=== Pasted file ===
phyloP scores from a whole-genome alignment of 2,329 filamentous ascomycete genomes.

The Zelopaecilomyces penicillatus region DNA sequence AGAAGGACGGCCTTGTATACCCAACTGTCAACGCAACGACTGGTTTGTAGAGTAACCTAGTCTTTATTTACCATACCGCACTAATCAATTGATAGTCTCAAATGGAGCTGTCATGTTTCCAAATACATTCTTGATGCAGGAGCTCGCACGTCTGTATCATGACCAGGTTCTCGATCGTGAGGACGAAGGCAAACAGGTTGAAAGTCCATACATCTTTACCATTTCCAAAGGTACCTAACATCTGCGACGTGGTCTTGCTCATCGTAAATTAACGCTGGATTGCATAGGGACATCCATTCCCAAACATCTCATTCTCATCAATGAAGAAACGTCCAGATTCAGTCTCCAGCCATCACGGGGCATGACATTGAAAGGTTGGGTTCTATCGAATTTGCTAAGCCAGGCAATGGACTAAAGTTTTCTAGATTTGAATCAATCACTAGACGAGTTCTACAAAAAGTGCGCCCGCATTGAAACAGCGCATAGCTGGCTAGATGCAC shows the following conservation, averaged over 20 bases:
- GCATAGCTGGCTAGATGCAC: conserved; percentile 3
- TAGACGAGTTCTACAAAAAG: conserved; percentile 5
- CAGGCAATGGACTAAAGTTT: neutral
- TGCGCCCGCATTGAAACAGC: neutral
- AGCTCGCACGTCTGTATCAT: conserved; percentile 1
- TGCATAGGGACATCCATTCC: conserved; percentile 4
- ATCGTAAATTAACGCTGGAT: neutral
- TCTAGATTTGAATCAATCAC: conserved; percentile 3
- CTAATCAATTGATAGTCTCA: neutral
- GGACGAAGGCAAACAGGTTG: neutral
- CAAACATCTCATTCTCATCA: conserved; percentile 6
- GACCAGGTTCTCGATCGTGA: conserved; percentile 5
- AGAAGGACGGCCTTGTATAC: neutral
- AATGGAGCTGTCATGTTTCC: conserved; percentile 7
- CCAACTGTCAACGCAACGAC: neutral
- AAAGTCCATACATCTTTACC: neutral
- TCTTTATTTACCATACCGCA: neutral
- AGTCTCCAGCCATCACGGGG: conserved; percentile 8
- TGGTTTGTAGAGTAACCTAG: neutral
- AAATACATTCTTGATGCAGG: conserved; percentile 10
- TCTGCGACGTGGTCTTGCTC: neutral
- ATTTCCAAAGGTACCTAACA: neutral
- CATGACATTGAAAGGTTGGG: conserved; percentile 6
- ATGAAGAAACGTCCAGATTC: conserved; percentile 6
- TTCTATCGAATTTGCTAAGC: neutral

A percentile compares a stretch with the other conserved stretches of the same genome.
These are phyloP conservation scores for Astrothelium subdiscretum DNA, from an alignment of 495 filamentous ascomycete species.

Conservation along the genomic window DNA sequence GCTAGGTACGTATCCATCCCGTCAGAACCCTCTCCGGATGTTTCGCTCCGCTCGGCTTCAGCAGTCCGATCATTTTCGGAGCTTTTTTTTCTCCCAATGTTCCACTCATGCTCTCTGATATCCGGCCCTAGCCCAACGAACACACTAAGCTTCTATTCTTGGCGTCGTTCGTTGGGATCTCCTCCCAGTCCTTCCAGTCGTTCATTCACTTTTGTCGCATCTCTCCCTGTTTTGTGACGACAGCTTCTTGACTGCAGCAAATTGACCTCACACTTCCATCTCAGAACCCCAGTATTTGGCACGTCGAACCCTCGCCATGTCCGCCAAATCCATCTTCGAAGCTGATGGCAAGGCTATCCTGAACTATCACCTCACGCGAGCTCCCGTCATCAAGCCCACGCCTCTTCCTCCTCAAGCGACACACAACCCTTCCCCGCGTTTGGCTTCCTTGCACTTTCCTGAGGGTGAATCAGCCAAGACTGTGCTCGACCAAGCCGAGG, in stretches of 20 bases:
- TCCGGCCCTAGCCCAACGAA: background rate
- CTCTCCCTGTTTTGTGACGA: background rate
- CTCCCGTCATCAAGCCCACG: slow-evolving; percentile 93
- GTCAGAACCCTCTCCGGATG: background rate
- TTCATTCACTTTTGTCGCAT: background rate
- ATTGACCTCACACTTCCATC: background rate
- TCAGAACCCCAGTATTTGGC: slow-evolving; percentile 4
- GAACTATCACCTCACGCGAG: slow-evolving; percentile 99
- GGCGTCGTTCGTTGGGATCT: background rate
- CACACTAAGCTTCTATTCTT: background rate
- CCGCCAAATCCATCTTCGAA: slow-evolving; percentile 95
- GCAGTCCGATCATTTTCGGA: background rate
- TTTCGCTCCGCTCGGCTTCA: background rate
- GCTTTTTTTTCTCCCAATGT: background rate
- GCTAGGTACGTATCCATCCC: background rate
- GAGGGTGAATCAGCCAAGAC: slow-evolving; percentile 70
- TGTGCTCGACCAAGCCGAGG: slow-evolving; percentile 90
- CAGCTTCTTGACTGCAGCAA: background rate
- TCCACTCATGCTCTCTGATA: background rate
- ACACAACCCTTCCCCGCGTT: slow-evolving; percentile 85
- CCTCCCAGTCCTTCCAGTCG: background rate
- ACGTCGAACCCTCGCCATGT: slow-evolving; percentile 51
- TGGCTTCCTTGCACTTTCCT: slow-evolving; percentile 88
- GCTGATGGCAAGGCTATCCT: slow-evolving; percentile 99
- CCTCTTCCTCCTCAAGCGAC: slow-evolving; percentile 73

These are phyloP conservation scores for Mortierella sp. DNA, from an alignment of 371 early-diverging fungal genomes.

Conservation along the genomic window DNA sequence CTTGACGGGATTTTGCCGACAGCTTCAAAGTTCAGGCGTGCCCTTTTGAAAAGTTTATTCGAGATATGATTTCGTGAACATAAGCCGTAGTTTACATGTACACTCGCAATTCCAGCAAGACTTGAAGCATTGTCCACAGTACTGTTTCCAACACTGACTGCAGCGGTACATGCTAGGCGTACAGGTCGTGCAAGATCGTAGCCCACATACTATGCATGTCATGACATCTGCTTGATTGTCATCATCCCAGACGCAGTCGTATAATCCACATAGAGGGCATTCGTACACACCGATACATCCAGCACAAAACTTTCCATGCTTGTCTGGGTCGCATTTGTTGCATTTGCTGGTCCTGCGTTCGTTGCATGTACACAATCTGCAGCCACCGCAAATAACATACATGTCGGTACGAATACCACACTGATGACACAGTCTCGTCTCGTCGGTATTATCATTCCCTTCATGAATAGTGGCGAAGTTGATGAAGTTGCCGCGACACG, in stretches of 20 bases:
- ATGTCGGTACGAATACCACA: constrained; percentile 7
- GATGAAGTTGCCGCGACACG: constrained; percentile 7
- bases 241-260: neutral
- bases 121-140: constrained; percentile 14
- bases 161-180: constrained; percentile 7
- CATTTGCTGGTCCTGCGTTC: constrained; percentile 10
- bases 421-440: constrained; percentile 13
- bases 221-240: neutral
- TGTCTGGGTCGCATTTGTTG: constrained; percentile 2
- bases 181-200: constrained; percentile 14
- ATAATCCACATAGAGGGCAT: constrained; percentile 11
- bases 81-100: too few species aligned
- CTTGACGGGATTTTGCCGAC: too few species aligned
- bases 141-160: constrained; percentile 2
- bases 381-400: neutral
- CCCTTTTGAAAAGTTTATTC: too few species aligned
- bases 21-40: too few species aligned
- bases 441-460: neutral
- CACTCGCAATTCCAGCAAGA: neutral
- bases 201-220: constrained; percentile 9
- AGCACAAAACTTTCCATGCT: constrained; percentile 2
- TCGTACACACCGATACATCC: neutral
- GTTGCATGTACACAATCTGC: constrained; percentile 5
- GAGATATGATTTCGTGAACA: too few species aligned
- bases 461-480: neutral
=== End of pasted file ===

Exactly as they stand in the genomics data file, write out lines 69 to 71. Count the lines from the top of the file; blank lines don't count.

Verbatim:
- bases 81-100: too few species aligned
- CTTGACGGGATTTTGCCGAC: too few species aligned
- bases 141-160: constrained; percentile 2